Our previous post focused on the value and importance of achieving “quick wins” when engaged in Continuous Improvement. Continuing with the theme of time, today’s post takes the concept of working on the right things to a different level, and focuses on studying and more effectively using the most universal and, arguably, most valuable component of work and work processes: time.
When we are faced with the challenge of evaluating and improving a business, we have many metrics to choose from. We can ‘follow the money’ — study the spending: where does it go, how does it compare to previous periods or to competitors; we may look at market share or wallet share; we might measure revenue per employee or benchmark against the competition; or we might measure customer satisfaction or the customer experience.
But one of the most powerful measurements for helping to make breakthrough improvements is also one of the simplest: following where the time goes.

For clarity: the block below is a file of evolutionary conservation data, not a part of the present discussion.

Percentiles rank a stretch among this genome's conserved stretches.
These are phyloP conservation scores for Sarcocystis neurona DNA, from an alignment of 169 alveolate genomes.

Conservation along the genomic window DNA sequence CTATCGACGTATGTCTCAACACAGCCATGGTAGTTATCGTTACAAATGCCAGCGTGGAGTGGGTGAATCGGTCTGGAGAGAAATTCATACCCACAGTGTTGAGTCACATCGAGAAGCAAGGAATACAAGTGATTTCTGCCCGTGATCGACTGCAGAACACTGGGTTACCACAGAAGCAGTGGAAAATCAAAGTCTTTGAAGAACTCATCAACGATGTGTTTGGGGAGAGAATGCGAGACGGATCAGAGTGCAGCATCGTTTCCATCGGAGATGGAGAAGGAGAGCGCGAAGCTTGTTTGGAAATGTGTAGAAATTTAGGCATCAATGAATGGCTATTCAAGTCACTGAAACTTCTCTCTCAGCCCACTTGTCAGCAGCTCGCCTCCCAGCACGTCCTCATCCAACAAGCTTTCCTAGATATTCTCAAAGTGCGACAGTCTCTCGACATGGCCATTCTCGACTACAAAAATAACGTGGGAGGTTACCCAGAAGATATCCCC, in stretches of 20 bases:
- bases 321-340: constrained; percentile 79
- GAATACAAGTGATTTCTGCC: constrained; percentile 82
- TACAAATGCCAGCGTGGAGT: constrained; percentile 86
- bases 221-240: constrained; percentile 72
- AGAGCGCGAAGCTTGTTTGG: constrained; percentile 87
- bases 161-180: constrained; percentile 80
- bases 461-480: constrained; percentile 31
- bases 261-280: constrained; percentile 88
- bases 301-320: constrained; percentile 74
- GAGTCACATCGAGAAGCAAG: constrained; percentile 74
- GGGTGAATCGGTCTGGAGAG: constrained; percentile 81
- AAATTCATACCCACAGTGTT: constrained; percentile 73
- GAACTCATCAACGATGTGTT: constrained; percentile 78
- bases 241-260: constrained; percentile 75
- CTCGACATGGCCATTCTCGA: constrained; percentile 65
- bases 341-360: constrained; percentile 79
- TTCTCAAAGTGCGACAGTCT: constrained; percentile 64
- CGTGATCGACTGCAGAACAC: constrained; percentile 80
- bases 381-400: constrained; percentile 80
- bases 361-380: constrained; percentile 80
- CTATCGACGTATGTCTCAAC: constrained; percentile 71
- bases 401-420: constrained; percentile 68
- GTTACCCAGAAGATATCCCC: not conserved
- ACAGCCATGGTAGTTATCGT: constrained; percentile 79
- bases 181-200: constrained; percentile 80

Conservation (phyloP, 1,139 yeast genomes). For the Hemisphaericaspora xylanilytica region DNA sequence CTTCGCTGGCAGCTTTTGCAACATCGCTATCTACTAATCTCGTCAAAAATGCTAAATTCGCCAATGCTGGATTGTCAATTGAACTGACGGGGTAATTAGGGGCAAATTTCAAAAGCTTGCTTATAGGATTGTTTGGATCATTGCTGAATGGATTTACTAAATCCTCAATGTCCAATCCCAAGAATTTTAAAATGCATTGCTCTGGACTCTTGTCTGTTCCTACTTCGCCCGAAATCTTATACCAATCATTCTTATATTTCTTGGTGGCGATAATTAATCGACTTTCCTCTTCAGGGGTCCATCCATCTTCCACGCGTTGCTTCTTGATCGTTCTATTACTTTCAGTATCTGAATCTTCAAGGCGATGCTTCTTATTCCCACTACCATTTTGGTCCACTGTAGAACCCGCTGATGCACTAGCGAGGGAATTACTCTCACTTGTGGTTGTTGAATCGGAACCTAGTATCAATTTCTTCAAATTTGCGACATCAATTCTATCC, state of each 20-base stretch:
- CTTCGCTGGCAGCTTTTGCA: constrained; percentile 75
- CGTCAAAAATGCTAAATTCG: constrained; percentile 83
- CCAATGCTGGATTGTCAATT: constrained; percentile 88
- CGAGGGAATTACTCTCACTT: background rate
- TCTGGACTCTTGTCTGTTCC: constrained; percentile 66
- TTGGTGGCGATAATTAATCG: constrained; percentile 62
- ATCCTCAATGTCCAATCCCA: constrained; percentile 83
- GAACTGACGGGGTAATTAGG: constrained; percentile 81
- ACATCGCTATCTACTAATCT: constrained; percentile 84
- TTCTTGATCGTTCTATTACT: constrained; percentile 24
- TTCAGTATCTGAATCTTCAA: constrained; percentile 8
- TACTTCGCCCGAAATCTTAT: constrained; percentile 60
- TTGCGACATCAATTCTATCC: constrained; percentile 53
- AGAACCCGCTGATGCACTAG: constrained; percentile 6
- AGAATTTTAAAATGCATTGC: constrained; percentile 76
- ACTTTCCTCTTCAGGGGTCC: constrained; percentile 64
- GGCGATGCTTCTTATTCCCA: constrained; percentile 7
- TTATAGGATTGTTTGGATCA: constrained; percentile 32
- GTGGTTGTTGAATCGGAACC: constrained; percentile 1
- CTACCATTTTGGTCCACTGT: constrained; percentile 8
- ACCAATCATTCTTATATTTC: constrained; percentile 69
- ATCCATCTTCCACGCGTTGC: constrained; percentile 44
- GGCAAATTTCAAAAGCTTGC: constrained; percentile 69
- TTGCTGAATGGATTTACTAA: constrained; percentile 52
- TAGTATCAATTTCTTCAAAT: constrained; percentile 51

By determining how much time it takes to complete a cycle of value (i.e., building a widget, closing the books, making a sale, completing a project, etc.) and how much of that is truly adding value, an organization captures information that provides a motivating vision and road map for making improvements.
Key areas to study are: delays, over-processing, rework, transportation, and inspection; and using time as a measure to find and focus opportunities for improvement has three big advantages:
- time drives important business results
- time is universally applicable
- it is very simple to do — measuring time is something anyone can do!
Our next post will take a deeper-dive into the concept of measuring time, and will share some specific and proven methods for making improvements by studying the use of time.